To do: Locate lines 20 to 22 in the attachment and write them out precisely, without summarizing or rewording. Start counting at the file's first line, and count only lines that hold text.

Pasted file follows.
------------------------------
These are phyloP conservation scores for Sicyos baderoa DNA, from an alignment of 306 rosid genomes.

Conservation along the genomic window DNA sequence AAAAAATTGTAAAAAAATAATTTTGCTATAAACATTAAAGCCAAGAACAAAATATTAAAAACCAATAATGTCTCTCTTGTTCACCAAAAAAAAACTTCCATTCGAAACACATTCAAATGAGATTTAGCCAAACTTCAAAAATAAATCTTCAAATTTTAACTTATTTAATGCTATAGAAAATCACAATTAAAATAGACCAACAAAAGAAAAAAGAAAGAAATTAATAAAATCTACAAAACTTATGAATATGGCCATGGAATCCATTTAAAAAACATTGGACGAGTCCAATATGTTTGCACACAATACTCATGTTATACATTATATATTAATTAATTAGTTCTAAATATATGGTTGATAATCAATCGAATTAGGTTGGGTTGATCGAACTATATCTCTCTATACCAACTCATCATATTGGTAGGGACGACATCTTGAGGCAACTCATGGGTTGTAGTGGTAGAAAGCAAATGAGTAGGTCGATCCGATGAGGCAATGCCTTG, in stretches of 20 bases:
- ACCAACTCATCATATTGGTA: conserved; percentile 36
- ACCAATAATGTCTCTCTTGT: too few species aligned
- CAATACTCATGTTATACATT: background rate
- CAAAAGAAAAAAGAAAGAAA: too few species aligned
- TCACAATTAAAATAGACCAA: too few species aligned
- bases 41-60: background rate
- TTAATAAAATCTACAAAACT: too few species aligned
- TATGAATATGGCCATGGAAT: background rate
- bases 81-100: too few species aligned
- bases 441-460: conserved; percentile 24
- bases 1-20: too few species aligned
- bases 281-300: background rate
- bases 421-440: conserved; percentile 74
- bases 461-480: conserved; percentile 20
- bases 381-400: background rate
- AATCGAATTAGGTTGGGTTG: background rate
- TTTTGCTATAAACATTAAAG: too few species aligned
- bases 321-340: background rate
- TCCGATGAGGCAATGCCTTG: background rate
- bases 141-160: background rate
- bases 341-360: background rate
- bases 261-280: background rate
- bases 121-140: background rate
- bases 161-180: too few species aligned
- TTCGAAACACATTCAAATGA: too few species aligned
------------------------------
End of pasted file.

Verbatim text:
- bases 321-340: background rate
- TCCGATGAGGCAATGCCTTG: background rate
- bases 141-160: background rate